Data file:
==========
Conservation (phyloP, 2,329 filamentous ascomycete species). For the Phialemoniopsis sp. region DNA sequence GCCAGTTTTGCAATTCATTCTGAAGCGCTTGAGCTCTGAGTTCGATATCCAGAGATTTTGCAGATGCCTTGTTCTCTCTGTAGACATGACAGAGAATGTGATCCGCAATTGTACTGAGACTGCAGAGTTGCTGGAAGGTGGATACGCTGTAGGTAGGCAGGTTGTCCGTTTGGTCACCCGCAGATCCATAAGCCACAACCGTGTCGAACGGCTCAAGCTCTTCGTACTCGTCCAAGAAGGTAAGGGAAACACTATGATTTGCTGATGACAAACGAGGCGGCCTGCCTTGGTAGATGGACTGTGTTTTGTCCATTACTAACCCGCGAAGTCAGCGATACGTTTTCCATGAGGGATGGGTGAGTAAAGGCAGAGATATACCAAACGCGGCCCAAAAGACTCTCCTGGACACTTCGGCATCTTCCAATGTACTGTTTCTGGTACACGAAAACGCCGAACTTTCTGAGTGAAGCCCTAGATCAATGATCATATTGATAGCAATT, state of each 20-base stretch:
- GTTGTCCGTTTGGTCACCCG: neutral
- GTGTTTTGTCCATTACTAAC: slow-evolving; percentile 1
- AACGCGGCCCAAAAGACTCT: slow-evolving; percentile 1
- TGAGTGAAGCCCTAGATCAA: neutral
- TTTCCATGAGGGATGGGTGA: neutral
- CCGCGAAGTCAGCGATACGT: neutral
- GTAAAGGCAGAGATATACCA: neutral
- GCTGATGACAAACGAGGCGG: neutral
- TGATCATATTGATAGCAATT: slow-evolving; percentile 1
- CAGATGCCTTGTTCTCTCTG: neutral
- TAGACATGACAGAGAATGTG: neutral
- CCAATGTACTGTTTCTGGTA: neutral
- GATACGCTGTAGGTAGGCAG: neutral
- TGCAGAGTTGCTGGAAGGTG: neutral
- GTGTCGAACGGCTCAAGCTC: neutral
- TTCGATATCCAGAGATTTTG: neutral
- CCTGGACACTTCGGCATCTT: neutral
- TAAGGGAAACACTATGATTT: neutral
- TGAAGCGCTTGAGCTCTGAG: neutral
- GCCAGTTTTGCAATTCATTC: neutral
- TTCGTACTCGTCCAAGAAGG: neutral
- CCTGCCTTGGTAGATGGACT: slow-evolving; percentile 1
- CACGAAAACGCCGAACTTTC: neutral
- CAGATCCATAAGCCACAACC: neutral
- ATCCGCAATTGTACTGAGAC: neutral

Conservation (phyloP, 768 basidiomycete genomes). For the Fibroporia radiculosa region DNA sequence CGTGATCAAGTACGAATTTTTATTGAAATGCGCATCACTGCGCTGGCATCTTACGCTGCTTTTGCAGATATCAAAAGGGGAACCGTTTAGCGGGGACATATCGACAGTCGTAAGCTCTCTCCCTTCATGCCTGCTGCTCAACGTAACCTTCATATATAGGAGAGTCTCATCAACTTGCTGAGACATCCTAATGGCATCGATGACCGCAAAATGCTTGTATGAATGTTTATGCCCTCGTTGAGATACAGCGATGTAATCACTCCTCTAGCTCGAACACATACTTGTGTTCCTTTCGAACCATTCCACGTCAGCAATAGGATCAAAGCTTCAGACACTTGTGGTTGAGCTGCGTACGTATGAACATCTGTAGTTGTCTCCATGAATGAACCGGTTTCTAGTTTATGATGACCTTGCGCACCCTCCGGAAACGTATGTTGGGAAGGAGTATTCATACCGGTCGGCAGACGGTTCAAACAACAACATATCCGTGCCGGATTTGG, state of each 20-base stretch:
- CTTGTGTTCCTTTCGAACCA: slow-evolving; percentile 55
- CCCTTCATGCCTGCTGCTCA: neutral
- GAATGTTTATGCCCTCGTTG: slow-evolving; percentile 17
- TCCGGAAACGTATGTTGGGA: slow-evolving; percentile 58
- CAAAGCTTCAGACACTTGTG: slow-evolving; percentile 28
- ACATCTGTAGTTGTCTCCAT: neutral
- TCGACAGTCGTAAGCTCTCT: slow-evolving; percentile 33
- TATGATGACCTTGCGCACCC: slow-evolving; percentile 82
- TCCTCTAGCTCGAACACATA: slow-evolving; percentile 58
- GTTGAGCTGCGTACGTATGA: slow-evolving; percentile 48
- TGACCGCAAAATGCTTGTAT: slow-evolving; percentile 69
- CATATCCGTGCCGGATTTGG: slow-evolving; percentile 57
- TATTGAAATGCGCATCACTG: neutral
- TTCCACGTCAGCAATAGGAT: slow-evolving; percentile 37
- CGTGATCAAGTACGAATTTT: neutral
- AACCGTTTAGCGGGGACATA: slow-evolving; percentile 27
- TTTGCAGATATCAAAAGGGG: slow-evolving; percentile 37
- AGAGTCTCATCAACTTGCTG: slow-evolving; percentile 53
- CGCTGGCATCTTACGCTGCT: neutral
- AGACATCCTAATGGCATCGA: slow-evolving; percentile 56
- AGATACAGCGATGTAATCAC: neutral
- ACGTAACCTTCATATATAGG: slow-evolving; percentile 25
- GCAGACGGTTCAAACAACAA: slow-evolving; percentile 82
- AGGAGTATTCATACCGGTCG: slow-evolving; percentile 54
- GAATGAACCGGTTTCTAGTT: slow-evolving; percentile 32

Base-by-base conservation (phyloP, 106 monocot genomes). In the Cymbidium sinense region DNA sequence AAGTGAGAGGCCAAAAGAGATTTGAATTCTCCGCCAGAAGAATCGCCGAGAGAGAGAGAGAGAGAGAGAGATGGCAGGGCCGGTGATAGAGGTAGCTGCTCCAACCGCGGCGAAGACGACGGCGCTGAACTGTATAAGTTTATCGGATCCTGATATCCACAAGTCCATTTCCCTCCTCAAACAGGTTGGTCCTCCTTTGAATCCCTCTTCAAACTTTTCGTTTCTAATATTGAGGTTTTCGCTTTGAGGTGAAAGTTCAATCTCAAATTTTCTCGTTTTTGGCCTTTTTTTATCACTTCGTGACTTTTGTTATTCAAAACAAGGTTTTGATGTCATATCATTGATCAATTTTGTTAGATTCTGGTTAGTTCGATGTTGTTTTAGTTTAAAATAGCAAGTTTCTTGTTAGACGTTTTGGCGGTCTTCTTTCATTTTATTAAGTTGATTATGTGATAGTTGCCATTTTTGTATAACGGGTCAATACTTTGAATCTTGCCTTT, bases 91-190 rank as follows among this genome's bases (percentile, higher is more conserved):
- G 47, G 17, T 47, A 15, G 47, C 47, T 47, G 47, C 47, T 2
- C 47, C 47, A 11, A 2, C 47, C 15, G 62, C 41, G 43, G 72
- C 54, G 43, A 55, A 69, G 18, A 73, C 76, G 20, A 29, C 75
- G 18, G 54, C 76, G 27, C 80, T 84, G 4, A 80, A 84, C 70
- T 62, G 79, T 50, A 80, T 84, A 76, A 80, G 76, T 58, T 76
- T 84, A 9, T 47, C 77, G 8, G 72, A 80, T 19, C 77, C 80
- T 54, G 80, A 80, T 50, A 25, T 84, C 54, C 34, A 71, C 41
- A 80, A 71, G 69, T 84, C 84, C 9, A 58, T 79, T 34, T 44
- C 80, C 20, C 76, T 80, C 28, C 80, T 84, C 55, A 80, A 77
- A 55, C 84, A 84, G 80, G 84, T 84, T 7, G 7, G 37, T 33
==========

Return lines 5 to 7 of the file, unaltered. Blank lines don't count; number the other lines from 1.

- TGAGTGAAGCCCTAGATCAA: neutral
- TTTCCATGAGGGATGGGTGA: neutral
- CCGCGAAGTCAGCGATACGT: neutral